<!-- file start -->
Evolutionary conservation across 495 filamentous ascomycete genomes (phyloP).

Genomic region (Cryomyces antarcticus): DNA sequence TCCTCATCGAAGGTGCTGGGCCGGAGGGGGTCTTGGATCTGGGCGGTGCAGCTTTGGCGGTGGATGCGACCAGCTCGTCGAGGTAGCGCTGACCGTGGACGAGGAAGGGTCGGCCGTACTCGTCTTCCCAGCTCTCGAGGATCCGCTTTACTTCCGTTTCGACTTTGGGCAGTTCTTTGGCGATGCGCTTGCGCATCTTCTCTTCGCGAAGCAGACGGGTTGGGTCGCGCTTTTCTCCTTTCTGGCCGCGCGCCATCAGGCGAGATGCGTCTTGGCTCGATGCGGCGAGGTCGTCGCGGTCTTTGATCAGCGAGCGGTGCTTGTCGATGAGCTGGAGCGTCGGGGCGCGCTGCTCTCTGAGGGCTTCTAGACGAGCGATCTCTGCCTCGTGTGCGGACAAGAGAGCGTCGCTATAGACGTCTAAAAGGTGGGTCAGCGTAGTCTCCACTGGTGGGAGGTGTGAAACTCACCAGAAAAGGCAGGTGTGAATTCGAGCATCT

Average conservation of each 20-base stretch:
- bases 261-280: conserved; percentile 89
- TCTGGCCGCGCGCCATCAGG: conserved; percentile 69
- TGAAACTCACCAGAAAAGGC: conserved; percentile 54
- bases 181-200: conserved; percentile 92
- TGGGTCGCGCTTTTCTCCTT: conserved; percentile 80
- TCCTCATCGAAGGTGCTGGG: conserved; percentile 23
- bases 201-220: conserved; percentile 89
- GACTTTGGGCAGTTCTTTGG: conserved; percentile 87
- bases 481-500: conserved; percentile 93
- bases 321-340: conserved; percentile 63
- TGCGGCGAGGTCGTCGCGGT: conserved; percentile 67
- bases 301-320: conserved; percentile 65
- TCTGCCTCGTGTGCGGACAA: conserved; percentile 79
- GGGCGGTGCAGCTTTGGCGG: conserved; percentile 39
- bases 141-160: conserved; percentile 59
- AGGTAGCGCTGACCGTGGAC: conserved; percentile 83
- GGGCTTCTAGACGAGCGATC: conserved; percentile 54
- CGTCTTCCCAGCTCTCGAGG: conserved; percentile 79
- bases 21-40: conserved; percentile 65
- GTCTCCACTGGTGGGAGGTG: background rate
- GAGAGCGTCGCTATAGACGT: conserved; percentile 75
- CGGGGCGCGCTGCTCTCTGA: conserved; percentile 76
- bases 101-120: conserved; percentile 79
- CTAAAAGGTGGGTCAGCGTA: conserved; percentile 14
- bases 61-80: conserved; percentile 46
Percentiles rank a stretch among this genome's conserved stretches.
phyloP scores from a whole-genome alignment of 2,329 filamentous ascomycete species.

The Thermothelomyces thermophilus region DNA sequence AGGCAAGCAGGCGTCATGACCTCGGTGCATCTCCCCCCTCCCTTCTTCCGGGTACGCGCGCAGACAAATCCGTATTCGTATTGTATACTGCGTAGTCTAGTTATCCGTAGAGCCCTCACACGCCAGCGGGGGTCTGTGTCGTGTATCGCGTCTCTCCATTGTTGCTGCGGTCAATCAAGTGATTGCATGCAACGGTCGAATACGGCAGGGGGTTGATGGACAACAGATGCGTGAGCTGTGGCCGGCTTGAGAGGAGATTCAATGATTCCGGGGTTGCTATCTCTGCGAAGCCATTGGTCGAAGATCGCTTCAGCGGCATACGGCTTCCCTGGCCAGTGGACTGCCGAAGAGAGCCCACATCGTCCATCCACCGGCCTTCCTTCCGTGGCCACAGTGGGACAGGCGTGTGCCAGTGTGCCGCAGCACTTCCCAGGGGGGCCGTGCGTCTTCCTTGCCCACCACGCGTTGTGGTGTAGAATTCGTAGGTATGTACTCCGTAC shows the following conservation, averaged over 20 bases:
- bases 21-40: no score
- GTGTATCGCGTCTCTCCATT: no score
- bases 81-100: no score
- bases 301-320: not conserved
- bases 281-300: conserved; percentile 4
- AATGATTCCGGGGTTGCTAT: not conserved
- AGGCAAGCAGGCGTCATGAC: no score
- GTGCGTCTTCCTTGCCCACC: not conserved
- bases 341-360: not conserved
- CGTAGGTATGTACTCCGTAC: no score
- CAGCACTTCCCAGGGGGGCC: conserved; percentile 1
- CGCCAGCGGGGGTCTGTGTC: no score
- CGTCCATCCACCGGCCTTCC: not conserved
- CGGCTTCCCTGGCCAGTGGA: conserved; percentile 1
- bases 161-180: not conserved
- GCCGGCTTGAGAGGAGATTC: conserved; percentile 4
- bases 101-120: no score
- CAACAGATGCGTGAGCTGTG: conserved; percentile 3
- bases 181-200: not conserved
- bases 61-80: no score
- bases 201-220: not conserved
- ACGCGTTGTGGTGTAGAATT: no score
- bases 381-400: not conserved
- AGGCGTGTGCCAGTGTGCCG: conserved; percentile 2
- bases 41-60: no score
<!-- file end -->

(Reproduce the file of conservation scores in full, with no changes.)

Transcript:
Evolutionary conservation across 495 filamentous ascomycete genomes (phyloP).

Genomic region (Cryomyces antarcticus): DNA sequence TCCTCATCGAAGGTGCTGGGCCGGAGGGGGTCTTGGATCTGGGCGGTGCAGCTTTGGCGGTGGATGCGACCAGCTCGTCGAGGTAGCGCTGACCGTGGACGAGGAAGGGTCGGCCGTACTCGTCTTCCCAGCTCTCGAGGATCCGCTTTACTTCCGTTTCGACTTTGGGCAGTTCTTTGGCGATGCGCTTGCGCATCTTCTCTTCGCGAAGCAGACGGGTTGGGTCGCGCTTTTCTCCTTTCTGGCCGCGCGCCATCAGGCGAGATGCGTCTTGGCTCGATGCGGCGAGGTCGTCGCGGTCTTTGATCAGCGAGCGGTGCTTGTCGATGAGCTGGAGCGTCGGGGCGCGCTGCTCTCTGAGGGCTTCTAGACGAGCGATCTCTGCCTCGTGTGCGGACAAGAGAGCGTCGCTATAGACGTCTAAAAGGTGGGTCAGCGTAGTCTCCACTGGTGGGAGGTGTGAAACTCACCAGAAAAGGCAGGTGTGAATTCGAGCATCT

Average conservation of each 20-base stretch:
- bases 261-280: conserved; percentile 89
- TCTGGCCGCGCGCCATCAGG: conserved; percentile 69
- TGAAACTCACCAGAAAAGGC: conserved; percentile 54
- bases 181-200: conserved; percentile 92
- TGGGTCGCGCTTTTCTCCTT: conserved; percentile 80
- TCCTCATCGAAGGTGCTGGG: conserved; percentile 23
- bases 201-220: conserved; percentile 89
- GACTTTGGGCAGTTCTTTGG: conserved; percentile 87
- bases 481-500: conserved; percentile 93
- bases 321-340: conserved; percentile 63
- TGCGGCGAGGTCGTCGCGGT: conserved; percentile 67
- bases 301-320: conserved; percentile 65
- TCTGCCTCGTGTGCGGACAA: conserved; percentile 79
- GGGCGGTGCAGCTTTGGCGG: conserved; percentile 39
- bases 141-160: conserved; percentile 59
- AGGTAGCGCTGACCGTGGAC: conserved; percentile 83
- GGGCTTCTAGACGAGCGATC: conserved; percentile 54
- CGTCTTCCCAGCTCTCGAGG: conserved; percentile 79
- bases 21-40: conserved; percentile 65
- GTCTCCACTGGTGGGAGGTG: background rate
- GAGAGCGTCGCTATAGACGT: conserved; percentile 75
- CGGGGCGCGCTGCTCTCTGA: conserved; percentile 76
- bases 101-120: conserved; percentile 79
- CTAAAAGGTGGGTCAGCGTA: conserved; percentile 14
- bases 61-80: conserved; percentile 46
Percentiles rank a stretch among this genome's conserved stretches.
phyloP scores from a whole-genome alignment of 2,329 filamentous ascomycete species.

The Thermothelomyces thermophilus region DNA sequence AGGCAAGCAGGCGTCATGACCTCGGTGCATCTCCCCCCTCCCTTCTTCCGGGTACGCGCGCAGACAAATCCGTATTCGTATTGTATACTGCGTAGTCTAGTTATCCGTAGAGCCCTCACACGCCAGCGGGGGTCTGTGTCGTGTATCGCGTCTCTCCATTGTTGCTGCGGTCAATCAAGTGATTGCATGCAACGGTCGAATACGGCAGGGGGTTGATGGACAACAGATGCGTGAGCTGTGGCCGGCTTGAGAGGAGATTCAATGATTCCGGGGTTGCTATCTCTGCGAAGCCATTGGTCGAAGATCGCTTCAGCGGCATACGGCTTCCCTGGCCAGTGGACTGCCGAAGAGAGCCCACATCGTCCATCCACCGGCCTTCCTTCCGTGGCCACAGTGGGACAGGCGTGTGCCAGTGTGCCGCAGCACTTCCCAGGGGGGCCGTGCGTCTTCCTTGCCCACCACGCGTTGTGGTGTAGAATTCGTAGGTATGTACTCCGTAC shows the following conservation, averaged over 20 bases:
- bases 21-40: no score
- GTGTATCGCGTCTCTCCATT: no score
- bases 81-100: no score
- bases 301-320: not conserved
- bases 281-300: conserved; percentile 4
- AATGATTCCGGGGTTGCTAT: not conserved
- AGGCAAGCAGGCGTCATGAC: no score
- GTGCGTCTTCCTTGCCCACC: not conserved
- bases 341-360: not conserved
- CGTAGGTATGTACTCCGTAC: no score
- CAGCACTTCCCAGGGGGGCC: conserved; percentile 1
- CGCCAGCGGGGGTCTGTGTC: no score
- CGTCCATCCACCGGCCTTCC: not conserved
- CGGCTTCCCTGGCCAGTGGA: conserved; percentile 1
- bases 161-180: not conserved
- GCCGGCTTGAGAGGAGATTC: conserved; percentile 4
- bases 101-120: no score
- CAACAGATGCGTGAGCTGTG: conserved; percentile 3
- bases 181-200: not conserved
- bases 61-80: no score
- bases 201-220: not conserved
- ACGCGTTGTGGTGTAGAATT: no score
- bases 381-400: not conserved
- AGGCGTGTGCCAGTGTGCCG: conserved; percentile 2
- bases 41-60: no score